Making Moves

After relocating, Alicia bennett tries to figure out what to do with her rental property

to accept her new job that she didn’t think through the implications of moving, such as how expensive it would be for her to visit her family during the holidays.

Being away from family has been tough for Bennett, and she hasn’t followed a budget since the move. “Since I’ve been here, I’ve bought more cards and gifts for people than I did the last three years I was in Denver,” she says. But she knows that she must get back on track. “As long as I get back to my discipline, I’ll be fine. I have to live like I have less room for error at this stage of my life.”

The Advice
Danny Freeman, a certified financial planner with Darda Wealth Management in Winston-Salem, North Carolina, talked with Bennett about her finances. Here’s what he had to say.

Sell the Longmont property. Although Bennett believes the property is a viable long-term investment, Freeman says the numbers aren’t impressive enough to keep it. Being an absentee landlord presents additional challenges, such as hiring a management firm to maintain the property.

Furthermore, the current state of the economy makes establishing a price for rent a bit tricky. Bennett had been getting $1,050 a month in rent, but has lowered it to $995 to attract a new tenant. Getting even that amount could be tough since area median rents are now around $700. “With a price that much higher than the average, it’s not likely that a tenant would stay long,” says Freeman. Generally, for properties valued at more than $100,000, the monthly rent should be .75% to .90% of the market value. Last June, Bennett’s property was valued at $180,200, down from $193,000 three years earlier. So the rent should be at least $1,352. Clearly, she can’t get that. He advises her to get out now, while she can still capture some gains. Freeman advised against purchasing a home in Idaho since Bennett is not planning to stay long.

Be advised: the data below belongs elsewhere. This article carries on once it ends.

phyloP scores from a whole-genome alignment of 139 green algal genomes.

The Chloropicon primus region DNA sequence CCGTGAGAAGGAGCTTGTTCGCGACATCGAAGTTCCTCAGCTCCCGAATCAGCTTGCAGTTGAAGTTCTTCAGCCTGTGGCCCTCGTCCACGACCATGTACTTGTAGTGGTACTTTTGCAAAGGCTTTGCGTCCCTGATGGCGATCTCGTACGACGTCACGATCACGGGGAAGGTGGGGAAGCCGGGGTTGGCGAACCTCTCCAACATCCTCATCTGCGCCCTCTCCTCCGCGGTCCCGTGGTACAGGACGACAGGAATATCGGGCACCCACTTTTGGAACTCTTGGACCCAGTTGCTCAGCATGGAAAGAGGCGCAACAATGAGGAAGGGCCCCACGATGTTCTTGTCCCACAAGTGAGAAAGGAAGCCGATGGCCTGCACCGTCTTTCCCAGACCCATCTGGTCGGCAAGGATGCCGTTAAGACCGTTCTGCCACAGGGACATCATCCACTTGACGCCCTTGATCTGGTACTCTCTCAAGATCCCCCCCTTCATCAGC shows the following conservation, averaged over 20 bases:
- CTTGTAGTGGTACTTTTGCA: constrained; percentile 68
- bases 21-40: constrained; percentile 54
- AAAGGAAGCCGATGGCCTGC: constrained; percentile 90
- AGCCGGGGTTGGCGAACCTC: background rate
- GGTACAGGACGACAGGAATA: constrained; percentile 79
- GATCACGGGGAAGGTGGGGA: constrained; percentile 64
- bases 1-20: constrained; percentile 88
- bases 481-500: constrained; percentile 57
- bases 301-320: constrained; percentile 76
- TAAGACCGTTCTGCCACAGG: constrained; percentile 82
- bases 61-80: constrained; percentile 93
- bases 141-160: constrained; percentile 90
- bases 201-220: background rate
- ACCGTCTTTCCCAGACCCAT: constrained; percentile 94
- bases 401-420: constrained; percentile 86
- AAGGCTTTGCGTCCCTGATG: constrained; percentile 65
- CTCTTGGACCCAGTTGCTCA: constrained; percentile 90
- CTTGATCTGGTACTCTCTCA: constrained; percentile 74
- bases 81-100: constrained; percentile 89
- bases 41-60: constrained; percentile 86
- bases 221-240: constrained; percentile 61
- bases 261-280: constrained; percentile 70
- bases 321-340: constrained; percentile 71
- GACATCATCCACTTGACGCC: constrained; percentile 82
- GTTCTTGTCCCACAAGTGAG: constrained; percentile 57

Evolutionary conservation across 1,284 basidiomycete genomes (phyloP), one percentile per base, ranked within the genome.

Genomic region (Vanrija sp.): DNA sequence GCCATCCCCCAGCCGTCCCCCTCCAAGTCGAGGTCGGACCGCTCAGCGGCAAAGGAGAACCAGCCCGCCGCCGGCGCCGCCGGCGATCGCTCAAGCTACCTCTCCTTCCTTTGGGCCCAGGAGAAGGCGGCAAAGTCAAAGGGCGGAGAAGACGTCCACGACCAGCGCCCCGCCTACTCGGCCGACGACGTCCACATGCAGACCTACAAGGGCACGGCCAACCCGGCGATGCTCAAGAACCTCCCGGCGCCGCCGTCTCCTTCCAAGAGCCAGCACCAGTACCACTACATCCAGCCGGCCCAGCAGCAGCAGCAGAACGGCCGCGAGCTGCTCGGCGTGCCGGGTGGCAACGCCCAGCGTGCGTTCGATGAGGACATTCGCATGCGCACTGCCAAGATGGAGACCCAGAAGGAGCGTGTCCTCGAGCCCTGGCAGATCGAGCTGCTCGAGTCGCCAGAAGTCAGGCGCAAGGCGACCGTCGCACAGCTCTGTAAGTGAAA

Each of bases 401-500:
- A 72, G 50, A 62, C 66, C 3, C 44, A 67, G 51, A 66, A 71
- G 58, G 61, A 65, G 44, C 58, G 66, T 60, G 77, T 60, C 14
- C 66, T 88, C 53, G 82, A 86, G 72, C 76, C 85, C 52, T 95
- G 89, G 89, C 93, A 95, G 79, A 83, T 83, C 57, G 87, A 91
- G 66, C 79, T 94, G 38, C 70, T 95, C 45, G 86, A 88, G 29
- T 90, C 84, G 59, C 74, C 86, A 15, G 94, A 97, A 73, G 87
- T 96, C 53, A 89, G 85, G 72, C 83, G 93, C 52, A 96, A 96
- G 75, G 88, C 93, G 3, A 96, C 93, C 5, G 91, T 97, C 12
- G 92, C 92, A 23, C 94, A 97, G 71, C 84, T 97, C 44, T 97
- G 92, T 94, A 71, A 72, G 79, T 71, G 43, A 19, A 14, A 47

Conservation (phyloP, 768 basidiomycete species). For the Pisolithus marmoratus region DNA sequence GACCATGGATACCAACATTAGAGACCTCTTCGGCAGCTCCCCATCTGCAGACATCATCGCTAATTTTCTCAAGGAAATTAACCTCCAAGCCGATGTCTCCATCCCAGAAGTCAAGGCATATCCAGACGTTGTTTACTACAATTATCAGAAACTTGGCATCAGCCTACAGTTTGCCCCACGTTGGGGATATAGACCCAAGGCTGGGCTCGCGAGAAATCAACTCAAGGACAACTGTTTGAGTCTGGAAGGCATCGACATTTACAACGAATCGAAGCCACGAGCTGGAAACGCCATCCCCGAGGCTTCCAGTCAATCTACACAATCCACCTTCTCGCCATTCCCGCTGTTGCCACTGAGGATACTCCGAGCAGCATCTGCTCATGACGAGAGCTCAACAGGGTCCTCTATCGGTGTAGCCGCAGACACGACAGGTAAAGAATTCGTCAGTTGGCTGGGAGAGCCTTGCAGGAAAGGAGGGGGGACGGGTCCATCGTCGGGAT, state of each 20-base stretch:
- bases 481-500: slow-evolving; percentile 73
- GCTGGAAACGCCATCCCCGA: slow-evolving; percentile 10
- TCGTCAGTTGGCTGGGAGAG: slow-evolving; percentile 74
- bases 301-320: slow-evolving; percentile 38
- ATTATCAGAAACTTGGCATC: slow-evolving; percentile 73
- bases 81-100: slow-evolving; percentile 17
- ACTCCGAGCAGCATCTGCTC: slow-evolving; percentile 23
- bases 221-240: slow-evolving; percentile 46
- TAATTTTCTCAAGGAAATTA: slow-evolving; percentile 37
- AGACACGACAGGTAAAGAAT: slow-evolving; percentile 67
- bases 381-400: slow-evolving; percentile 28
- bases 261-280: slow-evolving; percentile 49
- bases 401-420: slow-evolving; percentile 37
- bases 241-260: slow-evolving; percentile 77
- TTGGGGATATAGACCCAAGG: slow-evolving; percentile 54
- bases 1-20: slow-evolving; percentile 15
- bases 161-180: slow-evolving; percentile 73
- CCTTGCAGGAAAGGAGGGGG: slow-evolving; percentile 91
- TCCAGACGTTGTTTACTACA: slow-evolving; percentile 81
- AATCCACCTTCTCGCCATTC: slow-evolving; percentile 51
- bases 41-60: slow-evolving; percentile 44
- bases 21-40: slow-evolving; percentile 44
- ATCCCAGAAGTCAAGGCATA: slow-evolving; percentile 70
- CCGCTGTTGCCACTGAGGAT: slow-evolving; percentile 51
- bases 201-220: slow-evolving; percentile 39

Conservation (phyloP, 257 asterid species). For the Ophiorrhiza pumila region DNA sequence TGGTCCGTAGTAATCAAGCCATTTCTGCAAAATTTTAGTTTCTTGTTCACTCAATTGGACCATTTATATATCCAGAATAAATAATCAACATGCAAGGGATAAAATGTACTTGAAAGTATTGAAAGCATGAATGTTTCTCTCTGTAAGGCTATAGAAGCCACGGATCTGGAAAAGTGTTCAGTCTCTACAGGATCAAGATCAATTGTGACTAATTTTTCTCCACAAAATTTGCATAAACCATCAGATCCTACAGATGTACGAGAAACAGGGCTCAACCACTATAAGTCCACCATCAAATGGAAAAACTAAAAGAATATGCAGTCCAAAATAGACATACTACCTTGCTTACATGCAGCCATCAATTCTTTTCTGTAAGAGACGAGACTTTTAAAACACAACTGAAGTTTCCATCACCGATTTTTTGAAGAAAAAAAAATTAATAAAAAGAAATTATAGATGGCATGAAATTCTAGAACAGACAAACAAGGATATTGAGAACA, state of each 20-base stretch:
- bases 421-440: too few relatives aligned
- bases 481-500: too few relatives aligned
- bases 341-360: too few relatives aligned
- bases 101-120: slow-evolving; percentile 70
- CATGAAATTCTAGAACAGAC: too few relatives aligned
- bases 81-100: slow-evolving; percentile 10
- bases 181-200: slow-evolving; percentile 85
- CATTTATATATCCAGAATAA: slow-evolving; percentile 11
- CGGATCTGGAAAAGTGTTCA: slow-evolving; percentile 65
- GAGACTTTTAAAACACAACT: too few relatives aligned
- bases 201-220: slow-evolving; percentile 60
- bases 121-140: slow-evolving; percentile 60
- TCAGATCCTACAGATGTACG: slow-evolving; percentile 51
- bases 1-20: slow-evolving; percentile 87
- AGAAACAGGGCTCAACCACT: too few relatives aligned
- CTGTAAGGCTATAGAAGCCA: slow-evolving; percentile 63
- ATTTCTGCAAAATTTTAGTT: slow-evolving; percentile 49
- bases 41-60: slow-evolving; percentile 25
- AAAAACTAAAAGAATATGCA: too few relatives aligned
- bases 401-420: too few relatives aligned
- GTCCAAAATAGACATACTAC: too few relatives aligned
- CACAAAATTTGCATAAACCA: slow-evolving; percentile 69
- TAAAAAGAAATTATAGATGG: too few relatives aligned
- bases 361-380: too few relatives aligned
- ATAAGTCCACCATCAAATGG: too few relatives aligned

Get more aggressive with her emergency fund. Having $60,000 to fall back on is a comfortable cushion. However, there are some decisions Bennett needs to make. As an alternative to putting everything into her money market account, which currently yields about 4%, Freeman suggests she allocate her money as follows: 40% cash, 35% bonds, and 25% income-oriented equities.

This mix should allow her to earn more, experience minimal fluctuations in principal, and seize the opportunity for some capital gains. For the equity portion of the account, he recommends
two exchange-traded funds from WisdomTree: the LargeCap Dividend Fund (DLN) and the MidCap Dividend Fund (DON). Both are low-cost funds that currently yield about 3% and 4%, respectively.

Fine-tune retirement funds. Bennett is heavily weighted (nearly 60%) in large-cap and cash equivalents in her investments for retirement. Ideally, Freeman says, she should have a moderate to moderately aggressive asset mix, with 5% to 15% of her investments in cash and fixed-income investments, and 85% to 95% in equities. Although the mix will provide for growth, it will be a bit more

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